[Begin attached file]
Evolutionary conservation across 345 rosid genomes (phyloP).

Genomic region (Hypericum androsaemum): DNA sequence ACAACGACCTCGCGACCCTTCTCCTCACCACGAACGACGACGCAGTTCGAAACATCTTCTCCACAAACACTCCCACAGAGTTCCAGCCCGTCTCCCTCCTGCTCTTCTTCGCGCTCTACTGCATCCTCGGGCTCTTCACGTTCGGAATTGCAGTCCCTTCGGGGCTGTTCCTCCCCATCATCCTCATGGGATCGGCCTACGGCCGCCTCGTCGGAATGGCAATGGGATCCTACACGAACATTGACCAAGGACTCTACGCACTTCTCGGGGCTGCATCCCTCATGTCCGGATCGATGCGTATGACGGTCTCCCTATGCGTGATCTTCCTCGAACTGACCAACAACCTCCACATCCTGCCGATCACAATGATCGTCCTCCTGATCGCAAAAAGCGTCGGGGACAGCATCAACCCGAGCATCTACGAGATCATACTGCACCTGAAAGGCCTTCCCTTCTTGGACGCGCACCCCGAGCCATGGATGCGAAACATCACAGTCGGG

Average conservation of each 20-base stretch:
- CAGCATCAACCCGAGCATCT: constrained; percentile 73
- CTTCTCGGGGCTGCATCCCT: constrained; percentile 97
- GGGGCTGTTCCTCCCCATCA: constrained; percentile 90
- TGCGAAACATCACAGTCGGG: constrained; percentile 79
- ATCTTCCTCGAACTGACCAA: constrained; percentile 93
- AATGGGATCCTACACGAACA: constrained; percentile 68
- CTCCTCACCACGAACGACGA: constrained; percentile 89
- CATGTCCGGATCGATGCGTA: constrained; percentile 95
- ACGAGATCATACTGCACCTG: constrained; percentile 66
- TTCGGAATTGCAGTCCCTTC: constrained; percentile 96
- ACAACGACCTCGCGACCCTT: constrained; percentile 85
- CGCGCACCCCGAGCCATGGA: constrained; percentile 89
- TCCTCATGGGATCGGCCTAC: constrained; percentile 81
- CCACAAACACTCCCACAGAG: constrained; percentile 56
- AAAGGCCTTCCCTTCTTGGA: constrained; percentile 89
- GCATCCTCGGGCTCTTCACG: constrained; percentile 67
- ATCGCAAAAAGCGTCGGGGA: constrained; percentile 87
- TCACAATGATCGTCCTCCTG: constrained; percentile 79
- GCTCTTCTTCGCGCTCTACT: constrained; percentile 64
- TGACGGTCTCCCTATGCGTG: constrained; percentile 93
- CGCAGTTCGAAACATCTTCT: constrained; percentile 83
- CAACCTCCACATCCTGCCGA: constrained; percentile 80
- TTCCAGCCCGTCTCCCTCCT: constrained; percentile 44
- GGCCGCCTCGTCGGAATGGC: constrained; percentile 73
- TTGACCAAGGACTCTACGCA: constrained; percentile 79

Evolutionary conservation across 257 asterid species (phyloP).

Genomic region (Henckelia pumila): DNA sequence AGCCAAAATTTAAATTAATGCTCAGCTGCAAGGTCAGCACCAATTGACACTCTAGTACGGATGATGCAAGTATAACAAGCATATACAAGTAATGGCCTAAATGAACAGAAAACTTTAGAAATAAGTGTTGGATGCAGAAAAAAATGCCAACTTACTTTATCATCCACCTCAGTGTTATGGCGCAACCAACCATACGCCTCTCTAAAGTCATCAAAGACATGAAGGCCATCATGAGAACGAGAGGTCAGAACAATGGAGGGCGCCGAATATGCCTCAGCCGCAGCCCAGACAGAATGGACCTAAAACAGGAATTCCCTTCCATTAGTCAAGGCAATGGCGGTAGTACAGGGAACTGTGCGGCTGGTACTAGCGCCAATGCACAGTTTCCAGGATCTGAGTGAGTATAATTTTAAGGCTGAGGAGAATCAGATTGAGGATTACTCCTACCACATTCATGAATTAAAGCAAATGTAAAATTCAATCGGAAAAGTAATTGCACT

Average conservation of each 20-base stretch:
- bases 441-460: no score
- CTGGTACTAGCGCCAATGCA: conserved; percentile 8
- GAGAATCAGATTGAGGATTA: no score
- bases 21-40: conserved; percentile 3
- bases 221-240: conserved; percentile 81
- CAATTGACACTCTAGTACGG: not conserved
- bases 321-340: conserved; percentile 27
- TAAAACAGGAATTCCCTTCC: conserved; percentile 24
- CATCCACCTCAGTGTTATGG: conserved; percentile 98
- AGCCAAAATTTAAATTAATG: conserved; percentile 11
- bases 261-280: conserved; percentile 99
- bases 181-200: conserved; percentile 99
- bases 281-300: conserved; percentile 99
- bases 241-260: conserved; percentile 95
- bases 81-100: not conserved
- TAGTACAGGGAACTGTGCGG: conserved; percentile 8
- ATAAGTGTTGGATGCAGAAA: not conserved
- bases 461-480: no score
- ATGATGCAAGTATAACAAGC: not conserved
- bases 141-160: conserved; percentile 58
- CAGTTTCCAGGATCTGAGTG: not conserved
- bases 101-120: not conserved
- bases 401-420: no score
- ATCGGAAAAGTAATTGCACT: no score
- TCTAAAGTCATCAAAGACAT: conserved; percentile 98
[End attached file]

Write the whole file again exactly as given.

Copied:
Evolutionary conservation across 345 rosid genomes (phyloP).

Genomic region (Hypericum androsaemum): DNA sequence ACAACGACCTCGCGACCCTTCTCCTCACCACGAACGACGACGCAGTTCGAAACATCTTCTCCACAAACACTCCCACAGAGTTCCAGCCCGTCTCCCTCCTGCTCTTCTTCGCGCTCTACTGCATCCTCGGGCTCTTCACGTTCGGAATTGCAGTCCCTTCGGGGCTGTTCCTCCCCATCATCCTCATGGGATCGGCCTACGGCCGCCTCGTCGGAATGGCAATGGGATCCTACACGAACATTGACCAAGGACTCTACGCACTTCTCGGGGCTGCATCCCTCATGTCCGGATCGATGCGTATGACGGTCTCCCTATGCGTGATCTTCCTCGAACTGACCAACAACCTCCACATCCTGCCGATCACAATGATCGTCCTCCTGATCGCAAAAAGCGTCGGGGACAGCATCAACCCGAGCATCTACGAGATCATACTGCACCTGAAAGGCCTTCCCTTCTTGGACGCGCACCCCGAGCCATGGATGCGAAACATCACAGTCGGG

Average conservation of each 20-base stretch:
- CAGCATCAACCCGAGCATCT: constrained; percentile 73
- CTTCTCGGGGCTGCATCCCT: constrained; percentile 97
- GGGGCTGTTCCTCCCCATCA: constrained; percentile 90
- TGCGAAACATCACAGTCGGG: constrained; percentile 79
- ATCTTCCTCGAACTGACCAA: constrained; percentile 93
- AATGGGATCCTACACGAACA: constrained; percentile 68
- CTCCTCACCACGAACGACGA: constrained; percentile 89
- CATGTCCGGATCGATGCGTA: constrained; percentile 95
- ACGAGATCATACTGCACCTG: constrained; percentile 66
- TTCGGAATTGCAGTCCCTTC: constrained; percentile 96
- ACAACGACCTCGCGACCCTT: constrained; percentile 85
- CGCGCACCCCGAGCCATGGA: constrained; percentile 89
- TCCTCATGGGATCGGCCTAC: constrained; percentile 81
- CCACAAACACTCCCACAGAG: constrained; percentile 56
- AAAGGCCTTCCCTTCTTGGA: constrained; percentile 89
- GCATCCTCGGGCTCTTCACG: constrained; percentile 67
- ATCGCAAAAAGCGTCGGGGA: constrained; percentile 87
- TCACAATGATCGTCCTCCTG: constrained; percentile 79
- GCTCTTCTTCGCGCTCTACT: constrained; percentile 64
- TGACGGTCTCCCTATGCGTG: constrained; percentile 93
- CGCAGTTCGAAACATCTTCT: constrained; percentile 83
- CAACCTCCACATCCTGCCGA: constrained; percentile 80
- TTCCAGCCCGTCTCCCTCCT: constrained; percentile 44
- GGCCGCCTCGTCGGAATGGC: constrained; percentile 73
- TTGACCAAGGACTCTACGCA: constrained; percentile 79

Evolutionary conservation across 257 asterid species (phyloP).

Genomic region (Henckelia pumila): DNA sequence AGCCAAAATTTAAATTAATGCTCAGCTGCAAGGTCAGCACCAATTGACACTCTAGTACGGATGATGCAAGTATAACAAGCATATACAAGTAATGGCCTAAATGAACAGAAAACTTTAGAAATAAGTGTTGGATGCAGAAAAAAATGCCAACTTACTTTATCATCCACCTCAGTGTTATGGCGCAACCAACCATACGCCTCTCTAAAGTCATCAAAGACATGAAGGCCATCATGAGAACGAGAGGTCAGAACAATGGAGGGCGCCGAATATGCCTCAGCCGCAGCCCAGACAGAATGGACCTAAAACAGGAATTCCCTTCCATTAGTCAAGGCAATGGCGGTAGTACAGGGAACTGTGCGGCTGGTACTAGCGCCAATGCACAGTTTCCAGGATCTGAGTGAGTATAATTTTAAGGCTGAGGAGAATCAGATTGAGGATTACTCCTACCACATTCATGAATTAAAGCAAATGTAAAATTCAATCGGAAAAGTAATTGCACT

Average conservation of each 20-base stretch:
- bases 441-460: no score
- CTGGTACTAGCGCCAATGCA: conserved; percentile 8
- GAGAATCAGATTGAGGATTA: no score
- bases 21-40: conserved; percentile 3
- bases 221-240: conserved; percentile 81
- CAATTGACACTCTAGTACGG: not conserved
- bases 321-340: conserved; percentile 27
- TAAAACAGGAATTCCCTTCC: conserved; percentile 24
- CATCCACCTCAGTGTTATGG: conserved; percentile 98
- AGCCAAAATTTAAATTAATG: conserved; percentile 11
- bases 261-280: conserved; percentile 99
- bases 181-200: conserved; percentile 99
- bases 281-300: conserved; percentile 99
- bases 241-260: conserved; percentile 95
- bases 81-100: not conserved
- TAGTACAGGGAACTGTGCGG: conserved; percentile 8
- ATAAGTGTTGGATGCAGAAA: not conserved
- bases 461-480: no score
- ATGATGCAAGTATAACAAGC: not conserved
- bases 141-160: conserved; percentile 58
- CAGTTTCCAGGATCTGAGTG: not conserved
- bases 101-120: not conserved
- bases 401-420: no score
- ATCGGAAAAGTAATTGCACT: no score
- TCTAAAGTCATCAAAGACAT: conserved; percentile 98